Holidays often end up initiating a period of reflection for me. Not the holiday itself, but the feelings which arise on the return to ‘real life’. You know that sensation you get when you first walk into your home after time away, where everything feels somehow familiar and unfamiliar at the same time? Going back to normality is similar. It takes some time to adjust. Some people call it post holiday blues, but I don’t feel the same negative connotations, more a chance to review and refresh. The break is a way to see your everyday life with fresh eyes and decide if you like what you find.
Having just spent a week in Devon (my first week away since Dora Does’ inception!) I’m finding my own re-entry a little challenging this time if I’m honest. Not because I don’t love what I do, but because it’s really hard to keep going in the face of total uncertainty. I constantly question the path I choose, wondering if it’s ‘right’. When you’ve spent a lot of time with people who have more traditional day jobs or businesses, it does make you reflect on your own choices.
The day after my return I went to a birthday party of someone I have known since my teens and it was quite a reunion of sorts. Explaining to people I haven’t seen for 10 years or more what I do for a living (because that’s always the first question right? Job, Kids, Partner, House) made me realise how vague it all is. When you tell someone you’re a crochet designer, their response often translates as “Is that a thing?”.
It required a full explanation of how I got here because I am not defined by one thing (which I actually see has a huge positive, but challenging to the elevator pitch supporters). Yes I’m a crochet designer, but I also blog (Hi there!), do freelance work including tech editing, virtual assistant work and a bit of copywriting and anything else which fits my skill set and interests me. Other people’s opinion of my choices doesn’t bother me, but having to explain to people what you do makes you actually question it yourself.
Sometimes I wake up at 5 am and ask myself, “What the hell are you doing with your life?”.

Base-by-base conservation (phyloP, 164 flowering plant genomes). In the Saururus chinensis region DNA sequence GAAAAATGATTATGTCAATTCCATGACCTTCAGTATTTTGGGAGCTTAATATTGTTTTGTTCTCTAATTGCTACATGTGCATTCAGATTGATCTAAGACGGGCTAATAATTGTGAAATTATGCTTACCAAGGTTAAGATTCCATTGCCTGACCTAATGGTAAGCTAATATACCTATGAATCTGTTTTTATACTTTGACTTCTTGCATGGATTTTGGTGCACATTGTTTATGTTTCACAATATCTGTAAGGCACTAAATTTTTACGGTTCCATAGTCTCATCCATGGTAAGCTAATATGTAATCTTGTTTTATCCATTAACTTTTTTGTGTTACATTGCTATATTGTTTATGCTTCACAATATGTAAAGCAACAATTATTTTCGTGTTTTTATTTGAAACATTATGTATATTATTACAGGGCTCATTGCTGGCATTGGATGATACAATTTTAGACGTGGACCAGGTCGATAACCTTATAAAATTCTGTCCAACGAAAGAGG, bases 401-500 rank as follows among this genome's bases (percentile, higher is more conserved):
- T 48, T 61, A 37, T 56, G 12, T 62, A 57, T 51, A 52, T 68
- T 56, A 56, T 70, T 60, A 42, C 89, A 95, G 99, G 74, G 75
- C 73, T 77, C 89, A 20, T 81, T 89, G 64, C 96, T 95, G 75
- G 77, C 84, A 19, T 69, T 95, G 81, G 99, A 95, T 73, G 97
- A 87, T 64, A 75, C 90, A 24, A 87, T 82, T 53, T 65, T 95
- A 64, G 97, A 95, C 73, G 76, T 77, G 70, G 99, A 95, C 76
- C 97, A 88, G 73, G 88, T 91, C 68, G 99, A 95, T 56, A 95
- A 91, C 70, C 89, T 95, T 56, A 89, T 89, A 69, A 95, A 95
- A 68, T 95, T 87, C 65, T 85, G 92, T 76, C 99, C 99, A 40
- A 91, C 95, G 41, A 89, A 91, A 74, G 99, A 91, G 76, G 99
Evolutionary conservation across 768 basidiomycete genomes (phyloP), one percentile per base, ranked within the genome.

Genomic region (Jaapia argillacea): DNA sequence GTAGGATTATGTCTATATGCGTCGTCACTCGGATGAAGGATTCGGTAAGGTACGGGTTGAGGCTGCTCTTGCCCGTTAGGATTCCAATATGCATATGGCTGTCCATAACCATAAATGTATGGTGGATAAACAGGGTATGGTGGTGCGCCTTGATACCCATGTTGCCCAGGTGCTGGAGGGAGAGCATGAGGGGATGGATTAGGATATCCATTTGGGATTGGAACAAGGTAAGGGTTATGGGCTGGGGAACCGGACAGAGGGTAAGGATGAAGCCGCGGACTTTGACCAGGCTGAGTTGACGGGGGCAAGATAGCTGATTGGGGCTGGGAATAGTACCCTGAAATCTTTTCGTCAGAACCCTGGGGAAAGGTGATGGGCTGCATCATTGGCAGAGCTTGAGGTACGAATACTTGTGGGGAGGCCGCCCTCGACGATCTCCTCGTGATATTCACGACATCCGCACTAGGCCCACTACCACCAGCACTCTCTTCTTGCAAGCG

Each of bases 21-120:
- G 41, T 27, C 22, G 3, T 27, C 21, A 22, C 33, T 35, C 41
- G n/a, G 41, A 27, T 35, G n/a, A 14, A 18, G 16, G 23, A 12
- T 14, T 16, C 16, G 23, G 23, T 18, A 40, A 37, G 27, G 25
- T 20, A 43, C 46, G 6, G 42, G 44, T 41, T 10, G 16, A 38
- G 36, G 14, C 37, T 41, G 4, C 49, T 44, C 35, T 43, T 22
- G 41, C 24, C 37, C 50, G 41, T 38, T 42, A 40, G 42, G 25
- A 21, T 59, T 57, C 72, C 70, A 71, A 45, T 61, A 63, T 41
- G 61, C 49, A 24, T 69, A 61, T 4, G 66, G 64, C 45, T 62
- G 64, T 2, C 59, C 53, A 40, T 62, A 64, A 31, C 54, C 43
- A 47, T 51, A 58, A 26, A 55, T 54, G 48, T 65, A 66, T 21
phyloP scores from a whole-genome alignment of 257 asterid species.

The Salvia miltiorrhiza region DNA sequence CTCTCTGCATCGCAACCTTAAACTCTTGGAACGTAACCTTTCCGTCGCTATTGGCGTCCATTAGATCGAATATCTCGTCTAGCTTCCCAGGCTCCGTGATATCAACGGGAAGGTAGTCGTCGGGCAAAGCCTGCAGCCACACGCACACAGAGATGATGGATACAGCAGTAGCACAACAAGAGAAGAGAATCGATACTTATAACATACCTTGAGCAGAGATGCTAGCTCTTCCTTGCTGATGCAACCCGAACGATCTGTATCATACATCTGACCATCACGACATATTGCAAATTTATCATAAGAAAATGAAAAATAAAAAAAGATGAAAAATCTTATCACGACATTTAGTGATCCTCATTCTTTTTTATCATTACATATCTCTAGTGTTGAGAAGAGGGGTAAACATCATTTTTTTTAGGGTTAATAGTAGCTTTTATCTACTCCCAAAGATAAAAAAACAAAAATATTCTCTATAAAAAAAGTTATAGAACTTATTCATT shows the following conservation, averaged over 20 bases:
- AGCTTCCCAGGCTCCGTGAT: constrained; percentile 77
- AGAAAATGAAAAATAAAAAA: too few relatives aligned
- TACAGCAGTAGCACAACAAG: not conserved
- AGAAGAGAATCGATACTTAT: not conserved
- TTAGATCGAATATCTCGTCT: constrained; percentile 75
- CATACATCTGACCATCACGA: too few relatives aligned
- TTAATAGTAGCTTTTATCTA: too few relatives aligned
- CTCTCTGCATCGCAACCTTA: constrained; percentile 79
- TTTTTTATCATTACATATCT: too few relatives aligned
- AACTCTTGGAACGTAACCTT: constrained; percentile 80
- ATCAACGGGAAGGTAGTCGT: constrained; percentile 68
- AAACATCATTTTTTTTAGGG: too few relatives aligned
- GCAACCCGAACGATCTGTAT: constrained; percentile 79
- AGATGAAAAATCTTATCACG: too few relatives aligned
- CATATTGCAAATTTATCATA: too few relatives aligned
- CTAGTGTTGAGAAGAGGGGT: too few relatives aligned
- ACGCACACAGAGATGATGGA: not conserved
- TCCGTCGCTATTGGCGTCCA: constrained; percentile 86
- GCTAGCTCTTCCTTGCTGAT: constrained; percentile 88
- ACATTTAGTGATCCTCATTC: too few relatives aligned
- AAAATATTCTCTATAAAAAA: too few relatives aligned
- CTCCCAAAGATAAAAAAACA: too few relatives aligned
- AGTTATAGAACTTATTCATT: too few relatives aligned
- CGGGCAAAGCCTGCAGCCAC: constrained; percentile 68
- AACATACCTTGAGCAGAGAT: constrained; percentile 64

Is all this crochet and blogging and freelancing actually going to work? Can I really do this? Should I go back to something safer? More reliable? Consistent?
All the questions!
Honestly, I don’t know the answer to that question. And sometimes, like on return from a break, I see the uncertainty I’m living with through fresh eyes and it is utterly terrifying. It’s this unsettled feeling which is what got me writing this post, because I feel it’s important to share the difficult periods and not just pretend I only ever have happy productive positive pixie like, fluffy thoughts. I find it useful to work things through step by step in this way – so thank you for indulging me. Hopefully you too will find something here which resonates or feels familiar.
I guess I’m just trying to do what inspires me and enjoy the ride. I don’t know where that will take me, I don’t know how I will get there and I don’t know how many wrong turns, or right turns I will make along the way. No one really knows these things, even when they think they do.
There’s the lightbulb!
Cue cliche of the week:
Life is what happens when you’re making other plans
What I do know is that I am exploring and discovering what I love, what I don’t like, what I will tolerate, what I won’t, what I want to try, what I don’t.
So once I get over the panic (thanks Yoga!), I realise that I’m actually okay with not having all the answers, my gut is actually pretty reliable (when I choose to listen to it!) so it makes just as much sense to follow that than to seek certainty.
Boy has it taken me a while to get to this point!
The great thing is that this doesn’t just apply to career choices. It’s absolutely okay to not have answers to just about anything in life (except where you left your keys).
During the 7 hour drive to Devon, I listened to a lot of podcasts and they have all blurred into one, but something that stuck with me was the advice to learn more and know less.
The more I learn, the more I realise how little I know. How little it is possible to know. That is rather liberating. It also comes with the benefit of being slower to judge others (because just maybe they are right?).
Why on earth should we all have a fully formed opinion on everything? Whether it’s Trump, Brexit, Gun Control, Abortion, Islam, The Pope, Social Media or whether adults should ever Floss or wear Crocs in public. The reality is that, for anyone other than the specialist, there’s too much information to really absorb all the details on any one of these topics.
We use confirmation bias to jump the gun and take a position we think aligns with our values. This is a totally reasonable thing to do but also leaves us incredibly susceptible to be easily swayed by the media we consume. Whether you’re left or right, the media is utterly generalist, by necessity. I’m not shouting fake news here, but the 24 hour news cycle requires outlets to be succinct on exceptionally complex issues. The death of nuance scares me more than global warming. I’ll spare you the main stream media debate, but you get what I mean right?
The way I see it, it’s more useful not to have a fixed opinion, to be on the fence, to change your mind and to… *dramatic gasp*… be wrong!
So in my new place of calm in the face of uncertainty in my life, I am going to aim to apply the same uncertainty to my opinions of other people and arising situations. To stop rushing to judgement, to think more and talk less, to be proud to respond with “I don’t know”
Big Blissfully Confused Love